Letter: Museum treasures

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The Independent Culture
Sir: Philip Hensher (Comment, 27 August) may of course, still be wrong. Not only are the facts of Lord Elgin's removal of the marbles more complex than he suggests, and the task of rehousing them in Athens far more difficult than he realises (as Micheal Daley made clear in "Right to Reply", 31 August), but Philip Hensher's claim that museums are no longer important while maintaining that the marbles should be sent to another, unbuilt, one is inconsistent.

The British Museum is flooded with visitors from all over the world, and from around the corner. And the "intellectual project" carried out by museums is by no means over. Far more young people will see the wonderful things inside the British Museum than ever would see the marbles as tourists on a quick visit to Greece.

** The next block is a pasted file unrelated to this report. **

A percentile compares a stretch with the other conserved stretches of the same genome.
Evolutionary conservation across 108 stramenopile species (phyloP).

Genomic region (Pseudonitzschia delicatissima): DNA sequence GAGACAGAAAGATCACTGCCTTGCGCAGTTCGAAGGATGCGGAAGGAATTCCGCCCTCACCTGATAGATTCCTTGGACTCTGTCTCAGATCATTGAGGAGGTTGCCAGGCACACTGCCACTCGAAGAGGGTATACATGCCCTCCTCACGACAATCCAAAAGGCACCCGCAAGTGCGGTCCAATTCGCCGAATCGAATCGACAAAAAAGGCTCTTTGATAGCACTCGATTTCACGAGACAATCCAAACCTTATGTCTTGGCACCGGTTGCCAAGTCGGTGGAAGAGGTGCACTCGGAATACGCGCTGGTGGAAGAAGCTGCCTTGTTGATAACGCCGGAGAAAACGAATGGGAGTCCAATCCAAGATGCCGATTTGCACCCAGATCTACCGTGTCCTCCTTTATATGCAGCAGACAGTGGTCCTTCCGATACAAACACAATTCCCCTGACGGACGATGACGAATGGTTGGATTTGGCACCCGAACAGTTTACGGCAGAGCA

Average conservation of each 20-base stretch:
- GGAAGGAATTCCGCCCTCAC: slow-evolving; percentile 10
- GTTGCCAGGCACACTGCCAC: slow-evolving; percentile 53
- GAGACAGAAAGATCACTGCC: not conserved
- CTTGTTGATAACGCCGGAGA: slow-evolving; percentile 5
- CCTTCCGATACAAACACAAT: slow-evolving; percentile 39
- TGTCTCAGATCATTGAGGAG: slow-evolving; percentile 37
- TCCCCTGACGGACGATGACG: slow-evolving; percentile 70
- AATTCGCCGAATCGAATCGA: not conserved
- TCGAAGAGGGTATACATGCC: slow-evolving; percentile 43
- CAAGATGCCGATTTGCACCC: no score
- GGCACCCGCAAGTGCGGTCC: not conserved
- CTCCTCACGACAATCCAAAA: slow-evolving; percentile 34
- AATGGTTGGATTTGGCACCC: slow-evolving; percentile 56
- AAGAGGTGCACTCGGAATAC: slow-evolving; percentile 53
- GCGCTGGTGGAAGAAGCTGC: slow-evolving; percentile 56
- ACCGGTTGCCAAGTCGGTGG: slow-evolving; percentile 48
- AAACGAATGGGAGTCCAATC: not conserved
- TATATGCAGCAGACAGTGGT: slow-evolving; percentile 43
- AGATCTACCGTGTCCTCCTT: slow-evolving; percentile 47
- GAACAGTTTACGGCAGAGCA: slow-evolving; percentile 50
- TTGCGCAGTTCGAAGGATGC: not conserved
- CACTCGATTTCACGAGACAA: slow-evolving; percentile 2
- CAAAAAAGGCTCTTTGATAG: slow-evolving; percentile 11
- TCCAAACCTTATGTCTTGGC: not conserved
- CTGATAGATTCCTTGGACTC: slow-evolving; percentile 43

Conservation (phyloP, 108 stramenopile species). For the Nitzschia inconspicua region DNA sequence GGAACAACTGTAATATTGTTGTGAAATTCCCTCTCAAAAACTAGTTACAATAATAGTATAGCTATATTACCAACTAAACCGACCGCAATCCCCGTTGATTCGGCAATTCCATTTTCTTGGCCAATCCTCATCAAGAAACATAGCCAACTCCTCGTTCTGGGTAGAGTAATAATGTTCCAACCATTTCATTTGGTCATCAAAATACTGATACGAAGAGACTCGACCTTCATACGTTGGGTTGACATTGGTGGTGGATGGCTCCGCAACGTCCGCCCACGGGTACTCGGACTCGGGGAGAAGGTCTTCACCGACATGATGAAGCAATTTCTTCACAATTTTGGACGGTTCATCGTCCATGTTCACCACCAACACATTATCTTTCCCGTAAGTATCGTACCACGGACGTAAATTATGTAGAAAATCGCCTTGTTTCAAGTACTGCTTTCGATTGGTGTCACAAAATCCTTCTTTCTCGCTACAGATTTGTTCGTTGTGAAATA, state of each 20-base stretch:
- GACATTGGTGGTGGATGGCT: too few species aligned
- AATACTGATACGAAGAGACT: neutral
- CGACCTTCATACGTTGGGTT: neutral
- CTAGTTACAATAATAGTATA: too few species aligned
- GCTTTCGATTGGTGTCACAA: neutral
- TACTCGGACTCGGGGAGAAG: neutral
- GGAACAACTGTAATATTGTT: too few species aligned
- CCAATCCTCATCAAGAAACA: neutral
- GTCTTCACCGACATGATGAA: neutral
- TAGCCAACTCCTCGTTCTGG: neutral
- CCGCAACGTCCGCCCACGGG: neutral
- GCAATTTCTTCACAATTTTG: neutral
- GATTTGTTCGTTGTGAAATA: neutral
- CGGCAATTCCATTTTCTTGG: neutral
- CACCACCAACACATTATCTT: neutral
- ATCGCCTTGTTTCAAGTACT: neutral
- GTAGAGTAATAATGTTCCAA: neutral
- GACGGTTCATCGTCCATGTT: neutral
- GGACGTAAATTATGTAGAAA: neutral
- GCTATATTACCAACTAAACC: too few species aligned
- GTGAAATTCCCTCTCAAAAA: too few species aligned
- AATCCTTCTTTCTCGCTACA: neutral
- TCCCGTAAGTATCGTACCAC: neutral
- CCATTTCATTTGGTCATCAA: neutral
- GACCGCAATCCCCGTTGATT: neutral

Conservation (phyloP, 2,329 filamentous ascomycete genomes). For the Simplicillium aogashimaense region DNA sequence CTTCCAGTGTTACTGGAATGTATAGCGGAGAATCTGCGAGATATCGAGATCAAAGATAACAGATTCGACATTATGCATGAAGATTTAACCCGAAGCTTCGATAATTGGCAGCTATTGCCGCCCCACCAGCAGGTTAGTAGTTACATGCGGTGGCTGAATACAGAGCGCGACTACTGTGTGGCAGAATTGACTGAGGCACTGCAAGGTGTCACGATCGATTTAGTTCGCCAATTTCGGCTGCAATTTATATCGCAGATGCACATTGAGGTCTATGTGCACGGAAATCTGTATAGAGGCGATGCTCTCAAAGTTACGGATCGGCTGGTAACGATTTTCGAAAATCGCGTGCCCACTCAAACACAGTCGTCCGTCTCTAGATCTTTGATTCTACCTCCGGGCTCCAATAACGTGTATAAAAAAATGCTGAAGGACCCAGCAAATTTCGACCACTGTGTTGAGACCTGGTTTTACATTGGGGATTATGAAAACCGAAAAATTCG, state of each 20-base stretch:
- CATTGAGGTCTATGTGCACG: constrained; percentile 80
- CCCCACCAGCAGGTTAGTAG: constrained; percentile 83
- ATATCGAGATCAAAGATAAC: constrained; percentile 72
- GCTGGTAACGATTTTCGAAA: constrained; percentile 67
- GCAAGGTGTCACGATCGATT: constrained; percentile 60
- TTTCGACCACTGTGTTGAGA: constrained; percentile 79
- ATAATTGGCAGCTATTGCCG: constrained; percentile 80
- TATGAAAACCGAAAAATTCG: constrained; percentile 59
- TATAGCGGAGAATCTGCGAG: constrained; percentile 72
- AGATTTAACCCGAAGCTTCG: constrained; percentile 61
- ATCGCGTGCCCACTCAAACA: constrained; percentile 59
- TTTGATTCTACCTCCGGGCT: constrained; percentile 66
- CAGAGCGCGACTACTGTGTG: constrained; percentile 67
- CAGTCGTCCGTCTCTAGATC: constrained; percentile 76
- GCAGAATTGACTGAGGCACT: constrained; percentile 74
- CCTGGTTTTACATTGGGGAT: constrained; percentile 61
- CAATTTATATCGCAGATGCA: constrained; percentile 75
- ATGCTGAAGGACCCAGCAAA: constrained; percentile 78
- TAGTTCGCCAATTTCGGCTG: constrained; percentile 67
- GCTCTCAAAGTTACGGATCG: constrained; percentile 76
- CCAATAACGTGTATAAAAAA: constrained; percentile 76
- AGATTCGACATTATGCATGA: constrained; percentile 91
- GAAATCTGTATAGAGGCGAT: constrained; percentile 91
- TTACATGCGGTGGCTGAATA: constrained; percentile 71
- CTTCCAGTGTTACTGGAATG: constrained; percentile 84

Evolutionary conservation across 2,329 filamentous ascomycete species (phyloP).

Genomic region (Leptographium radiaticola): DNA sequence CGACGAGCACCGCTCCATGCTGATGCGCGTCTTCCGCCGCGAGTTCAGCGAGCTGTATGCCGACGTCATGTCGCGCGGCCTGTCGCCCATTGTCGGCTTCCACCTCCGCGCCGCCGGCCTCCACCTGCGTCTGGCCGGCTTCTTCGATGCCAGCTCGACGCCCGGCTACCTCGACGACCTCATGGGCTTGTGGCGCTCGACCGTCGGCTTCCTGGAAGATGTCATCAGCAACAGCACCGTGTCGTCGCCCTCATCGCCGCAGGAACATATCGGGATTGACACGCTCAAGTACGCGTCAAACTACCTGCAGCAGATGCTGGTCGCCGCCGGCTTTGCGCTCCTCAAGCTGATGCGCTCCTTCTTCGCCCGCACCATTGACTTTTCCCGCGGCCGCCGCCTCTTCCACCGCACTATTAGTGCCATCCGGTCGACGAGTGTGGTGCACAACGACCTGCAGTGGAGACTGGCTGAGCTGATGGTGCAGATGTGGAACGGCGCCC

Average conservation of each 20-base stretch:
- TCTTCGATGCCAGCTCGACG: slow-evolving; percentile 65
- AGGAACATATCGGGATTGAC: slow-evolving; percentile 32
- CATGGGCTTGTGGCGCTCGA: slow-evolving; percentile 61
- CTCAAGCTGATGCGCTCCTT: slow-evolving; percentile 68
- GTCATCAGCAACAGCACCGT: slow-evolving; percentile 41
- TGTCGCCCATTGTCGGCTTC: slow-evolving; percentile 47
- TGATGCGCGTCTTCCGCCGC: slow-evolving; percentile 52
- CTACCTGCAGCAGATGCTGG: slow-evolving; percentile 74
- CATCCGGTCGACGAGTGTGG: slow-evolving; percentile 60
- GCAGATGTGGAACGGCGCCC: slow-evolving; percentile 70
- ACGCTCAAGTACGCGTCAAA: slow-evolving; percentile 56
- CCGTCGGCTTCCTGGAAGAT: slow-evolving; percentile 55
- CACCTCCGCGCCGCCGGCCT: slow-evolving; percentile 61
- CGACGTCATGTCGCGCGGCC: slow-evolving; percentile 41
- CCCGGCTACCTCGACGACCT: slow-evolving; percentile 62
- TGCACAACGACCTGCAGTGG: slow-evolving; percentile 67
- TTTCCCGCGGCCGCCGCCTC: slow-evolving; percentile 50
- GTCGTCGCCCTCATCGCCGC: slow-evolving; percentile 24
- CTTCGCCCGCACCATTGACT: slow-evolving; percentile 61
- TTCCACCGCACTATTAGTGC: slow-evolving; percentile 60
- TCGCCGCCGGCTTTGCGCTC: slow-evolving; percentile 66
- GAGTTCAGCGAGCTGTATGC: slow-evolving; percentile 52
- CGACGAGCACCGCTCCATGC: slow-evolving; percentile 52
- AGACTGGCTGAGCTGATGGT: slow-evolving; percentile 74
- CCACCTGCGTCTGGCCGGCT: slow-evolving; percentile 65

As a child growing up in a snow-bound city in North America, I sheltered from blizzards, while waiting at the school bus stop, by stepping inside our neo-classical museum where a small Cycladic head, a Roman bronze of Diana with a faun walking beside her, and an oil sketch by Rubens helped set the course of my life.

Museums full of variety, not just national treasures, are what fire the imagination.